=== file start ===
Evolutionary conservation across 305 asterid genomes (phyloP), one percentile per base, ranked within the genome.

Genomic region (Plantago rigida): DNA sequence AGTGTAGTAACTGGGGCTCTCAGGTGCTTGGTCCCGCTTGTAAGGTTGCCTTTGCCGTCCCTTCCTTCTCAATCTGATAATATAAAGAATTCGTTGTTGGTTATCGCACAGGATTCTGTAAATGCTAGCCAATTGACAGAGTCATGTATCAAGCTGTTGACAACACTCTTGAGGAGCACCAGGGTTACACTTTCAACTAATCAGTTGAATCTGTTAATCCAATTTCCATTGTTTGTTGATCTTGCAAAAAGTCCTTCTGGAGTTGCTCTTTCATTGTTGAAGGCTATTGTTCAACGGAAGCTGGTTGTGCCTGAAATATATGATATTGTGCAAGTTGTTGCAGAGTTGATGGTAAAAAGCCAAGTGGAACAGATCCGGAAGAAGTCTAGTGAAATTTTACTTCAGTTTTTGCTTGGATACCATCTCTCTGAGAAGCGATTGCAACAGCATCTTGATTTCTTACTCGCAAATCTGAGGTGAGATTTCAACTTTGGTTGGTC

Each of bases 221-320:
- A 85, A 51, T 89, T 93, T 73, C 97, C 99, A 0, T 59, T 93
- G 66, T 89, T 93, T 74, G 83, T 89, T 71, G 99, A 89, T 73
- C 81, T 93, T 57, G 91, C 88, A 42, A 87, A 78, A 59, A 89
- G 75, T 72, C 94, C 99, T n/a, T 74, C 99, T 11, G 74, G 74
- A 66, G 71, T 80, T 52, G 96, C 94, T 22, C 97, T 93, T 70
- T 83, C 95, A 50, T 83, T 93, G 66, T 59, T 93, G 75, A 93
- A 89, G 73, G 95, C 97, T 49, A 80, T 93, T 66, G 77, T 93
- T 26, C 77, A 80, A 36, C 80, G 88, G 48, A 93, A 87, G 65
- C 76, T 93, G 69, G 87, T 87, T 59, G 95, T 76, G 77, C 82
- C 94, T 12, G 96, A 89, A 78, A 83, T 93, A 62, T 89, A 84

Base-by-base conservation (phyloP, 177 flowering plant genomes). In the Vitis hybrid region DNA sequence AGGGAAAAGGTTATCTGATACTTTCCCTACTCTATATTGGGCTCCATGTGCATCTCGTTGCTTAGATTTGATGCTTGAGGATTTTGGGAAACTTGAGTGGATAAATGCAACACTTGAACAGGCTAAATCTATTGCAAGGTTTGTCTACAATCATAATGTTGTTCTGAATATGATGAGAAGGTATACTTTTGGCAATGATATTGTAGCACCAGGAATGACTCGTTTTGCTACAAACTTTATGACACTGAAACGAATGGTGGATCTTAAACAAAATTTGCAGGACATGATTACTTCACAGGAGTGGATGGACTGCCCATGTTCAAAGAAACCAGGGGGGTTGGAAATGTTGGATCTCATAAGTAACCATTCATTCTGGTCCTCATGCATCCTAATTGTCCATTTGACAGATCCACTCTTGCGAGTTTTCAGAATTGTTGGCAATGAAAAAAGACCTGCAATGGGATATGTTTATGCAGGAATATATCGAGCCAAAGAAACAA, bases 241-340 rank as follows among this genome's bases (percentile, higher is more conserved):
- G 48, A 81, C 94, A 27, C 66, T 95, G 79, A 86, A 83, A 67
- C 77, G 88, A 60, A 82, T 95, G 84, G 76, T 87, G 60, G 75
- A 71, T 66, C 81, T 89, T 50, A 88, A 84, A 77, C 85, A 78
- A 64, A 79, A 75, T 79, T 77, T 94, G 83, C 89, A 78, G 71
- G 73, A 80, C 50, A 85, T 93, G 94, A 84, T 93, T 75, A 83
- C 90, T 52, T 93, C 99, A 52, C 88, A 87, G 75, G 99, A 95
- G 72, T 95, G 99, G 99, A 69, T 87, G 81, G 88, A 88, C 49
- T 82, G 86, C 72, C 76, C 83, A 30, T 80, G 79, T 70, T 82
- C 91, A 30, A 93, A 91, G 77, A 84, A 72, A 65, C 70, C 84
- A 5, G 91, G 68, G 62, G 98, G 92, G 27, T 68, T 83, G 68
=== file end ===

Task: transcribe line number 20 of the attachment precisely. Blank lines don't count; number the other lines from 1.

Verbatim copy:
- C 90, T 52, T 93, C 99, A 52, C 88, A 87, G 75, G 99, A 95